Philosophy and Workout Motivation

The philosopher Hegel (1770-1831) had a famous theory of history: the ups and downs of human affairs – the rise and fall of empires, the victories and defeats of nations, the trials and travails of leaders –  may, at first glance, seem arbitrary and senseless. But seen in a broader perspective, they represent a coherent narrative: the progress of the human spirit toward freedom.

Georg Wilhelm Friedrich Hegel (1770-1831)

Georg Wilhelm Friedrich Hegel (1770-1831)

Whether Hegel was right or wrong about the progress toward freedom is a long and difficult question. (For those interested in learning more about his philosophy, and its relevance for our times, you can check out my article: “Putting Work in its Place: Lesson’s from Hegel.”)

What I want to emphasize here is that Hegel has a valuable lesson for workout motivation.  I’m not kidding when I say that Hegel has actually helped me do more pull-ups. I’ve derived from his philosophy a key insight to help power through the tough times in the gym:

Judge your bad days by your previous bad days, not by your previous good days.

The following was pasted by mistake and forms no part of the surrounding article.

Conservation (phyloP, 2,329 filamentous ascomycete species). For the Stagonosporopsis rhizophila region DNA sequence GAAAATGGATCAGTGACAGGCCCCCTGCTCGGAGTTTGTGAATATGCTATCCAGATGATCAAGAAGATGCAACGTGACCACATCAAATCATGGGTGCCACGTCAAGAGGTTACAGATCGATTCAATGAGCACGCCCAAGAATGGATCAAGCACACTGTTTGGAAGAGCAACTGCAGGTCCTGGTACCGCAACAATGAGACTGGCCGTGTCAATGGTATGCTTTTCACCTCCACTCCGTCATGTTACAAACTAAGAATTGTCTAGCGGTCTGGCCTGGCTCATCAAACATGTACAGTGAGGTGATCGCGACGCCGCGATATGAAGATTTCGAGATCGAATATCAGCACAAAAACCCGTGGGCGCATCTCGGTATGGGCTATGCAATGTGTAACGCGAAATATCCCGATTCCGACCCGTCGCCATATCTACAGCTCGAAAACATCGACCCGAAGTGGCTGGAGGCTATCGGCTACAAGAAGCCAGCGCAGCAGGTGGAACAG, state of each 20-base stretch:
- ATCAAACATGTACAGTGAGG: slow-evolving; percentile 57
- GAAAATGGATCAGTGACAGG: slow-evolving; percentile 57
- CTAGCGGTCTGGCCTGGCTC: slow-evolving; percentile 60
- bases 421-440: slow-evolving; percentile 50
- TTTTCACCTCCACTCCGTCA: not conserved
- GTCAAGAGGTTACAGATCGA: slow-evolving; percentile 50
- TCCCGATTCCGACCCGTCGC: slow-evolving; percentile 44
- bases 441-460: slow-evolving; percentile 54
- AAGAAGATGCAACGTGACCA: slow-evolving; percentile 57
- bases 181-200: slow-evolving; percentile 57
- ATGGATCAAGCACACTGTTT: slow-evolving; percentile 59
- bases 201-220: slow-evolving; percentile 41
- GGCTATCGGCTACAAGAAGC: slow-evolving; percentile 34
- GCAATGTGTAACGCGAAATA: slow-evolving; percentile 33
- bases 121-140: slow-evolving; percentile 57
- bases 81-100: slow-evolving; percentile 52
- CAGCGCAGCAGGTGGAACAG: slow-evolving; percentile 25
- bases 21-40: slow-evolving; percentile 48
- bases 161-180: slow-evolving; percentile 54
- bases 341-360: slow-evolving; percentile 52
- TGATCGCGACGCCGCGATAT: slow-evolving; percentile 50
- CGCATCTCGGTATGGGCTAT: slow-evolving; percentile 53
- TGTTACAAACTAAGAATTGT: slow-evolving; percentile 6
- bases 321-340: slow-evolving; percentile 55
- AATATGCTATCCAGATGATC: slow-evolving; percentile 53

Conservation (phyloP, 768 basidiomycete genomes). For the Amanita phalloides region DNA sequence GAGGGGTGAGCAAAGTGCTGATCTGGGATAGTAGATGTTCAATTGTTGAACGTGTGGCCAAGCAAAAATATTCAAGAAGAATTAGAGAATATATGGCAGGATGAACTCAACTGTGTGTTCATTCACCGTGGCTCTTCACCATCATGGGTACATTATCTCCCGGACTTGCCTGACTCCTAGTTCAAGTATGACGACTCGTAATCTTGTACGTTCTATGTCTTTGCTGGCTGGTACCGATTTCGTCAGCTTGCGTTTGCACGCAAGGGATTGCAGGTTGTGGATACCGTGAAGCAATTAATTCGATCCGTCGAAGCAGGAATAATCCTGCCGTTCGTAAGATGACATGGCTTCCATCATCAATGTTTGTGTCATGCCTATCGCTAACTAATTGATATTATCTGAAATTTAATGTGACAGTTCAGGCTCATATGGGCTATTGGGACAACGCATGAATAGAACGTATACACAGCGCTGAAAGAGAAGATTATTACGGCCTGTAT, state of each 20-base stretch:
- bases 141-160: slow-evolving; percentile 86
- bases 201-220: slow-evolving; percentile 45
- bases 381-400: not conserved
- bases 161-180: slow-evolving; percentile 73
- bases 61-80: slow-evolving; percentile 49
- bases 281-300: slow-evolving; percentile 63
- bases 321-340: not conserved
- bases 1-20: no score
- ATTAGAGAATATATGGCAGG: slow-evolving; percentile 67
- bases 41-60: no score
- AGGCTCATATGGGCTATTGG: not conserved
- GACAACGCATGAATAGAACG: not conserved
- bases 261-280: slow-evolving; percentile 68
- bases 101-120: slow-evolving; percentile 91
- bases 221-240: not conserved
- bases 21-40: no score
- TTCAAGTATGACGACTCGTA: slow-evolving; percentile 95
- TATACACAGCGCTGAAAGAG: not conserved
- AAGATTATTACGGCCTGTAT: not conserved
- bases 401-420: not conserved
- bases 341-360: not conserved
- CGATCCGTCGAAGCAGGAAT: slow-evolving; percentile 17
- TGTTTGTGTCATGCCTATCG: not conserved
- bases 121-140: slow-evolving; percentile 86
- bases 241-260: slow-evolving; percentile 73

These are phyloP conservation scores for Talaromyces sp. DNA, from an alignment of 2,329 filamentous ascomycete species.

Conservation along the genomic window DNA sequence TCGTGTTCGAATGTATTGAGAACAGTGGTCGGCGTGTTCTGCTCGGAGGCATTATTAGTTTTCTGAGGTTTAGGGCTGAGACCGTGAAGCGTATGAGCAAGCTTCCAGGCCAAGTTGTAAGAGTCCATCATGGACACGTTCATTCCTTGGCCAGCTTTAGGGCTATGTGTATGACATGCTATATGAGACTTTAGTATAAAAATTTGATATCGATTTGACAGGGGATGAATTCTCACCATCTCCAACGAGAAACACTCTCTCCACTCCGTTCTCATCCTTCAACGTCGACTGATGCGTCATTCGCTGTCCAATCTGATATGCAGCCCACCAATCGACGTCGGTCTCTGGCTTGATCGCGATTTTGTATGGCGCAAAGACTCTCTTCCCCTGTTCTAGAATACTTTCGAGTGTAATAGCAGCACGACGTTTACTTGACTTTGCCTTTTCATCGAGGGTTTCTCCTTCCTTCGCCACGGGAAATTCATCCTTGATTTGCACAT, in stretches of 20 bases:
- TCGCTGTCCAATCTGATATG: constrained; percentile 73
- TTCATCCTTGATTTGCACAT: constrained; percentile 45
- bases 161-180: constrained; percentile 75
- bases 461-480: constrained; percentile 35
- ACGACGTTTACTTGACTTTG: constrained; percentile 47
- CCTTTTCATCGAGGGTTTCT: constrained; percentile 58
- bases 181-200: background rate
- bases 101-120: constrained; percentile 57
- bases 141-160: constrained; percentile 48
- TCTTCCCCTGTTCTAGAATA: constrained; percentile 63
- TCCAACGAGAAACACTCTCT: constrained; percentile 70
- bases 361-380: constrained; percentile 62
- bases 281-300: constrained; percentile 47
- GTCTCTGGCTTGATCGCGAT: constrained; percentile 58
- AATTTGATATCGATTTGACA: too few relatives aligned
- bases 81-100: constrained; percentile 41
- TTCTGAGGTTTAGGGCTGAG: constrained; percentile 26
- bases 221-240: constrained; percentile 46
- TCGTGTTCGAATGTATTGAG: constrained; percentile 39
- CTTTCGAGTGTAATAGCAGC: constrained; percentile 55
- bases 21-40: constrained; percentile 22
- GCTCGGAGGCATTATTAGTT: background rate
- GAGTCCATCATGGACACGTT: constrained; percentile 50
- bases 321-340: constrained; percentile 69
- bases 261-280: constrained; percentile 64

It’s all about historical perspective.  Viewed up close, your training may seem like a brutal and senseless series of events: One day, you’re repping out and hitting a new PR, like Napoleon crossing Mount Blanc with the prospect of limitless progress.  The next day, you’re dragging your feet in exhaustion, on your way to exile on St. Helena. One step forward, one step back.  We’ve all been there.

Napoleon Crossing the Alps (1800) by Jacques-Louis David

Napoleon Crossing the Alps (1800) by Jacques-Louis David

The key is not to get caught up in the day-to-day trajectory of your training. Channel the wisdom of Hegel and take a broader historical viewpoint on where you’ve come from.

When you have a bad day, step back and look at the big picture: sure, compared to your breakthrough workout a week ago, you didn’t do so well.  But that’s not the relevant test of progress.  In any given workout phase, at any level of fitness, you’ll have good days and bad days.  That’s the nature of training.  Success comes in bursts.

What you have to ask yourself is this: How much better is my bad day now than it was six months ago, a year ago?”  That’s the true measure.  If your bad day now is better than your bad day then, you’ve made progress and should look upon the workout as a success.

Remember, finishing a workout when you’re down and want to quit early, even if you don’t run quite as fast or lift as heavy as the previous week, is what prepares you to improve. Some days, you just have to tell yourself: “Finish the workout. That’s a victory!”

 

2 Replies to “Philosophy and Workout Motivation”

  1. Freeda Terracciano

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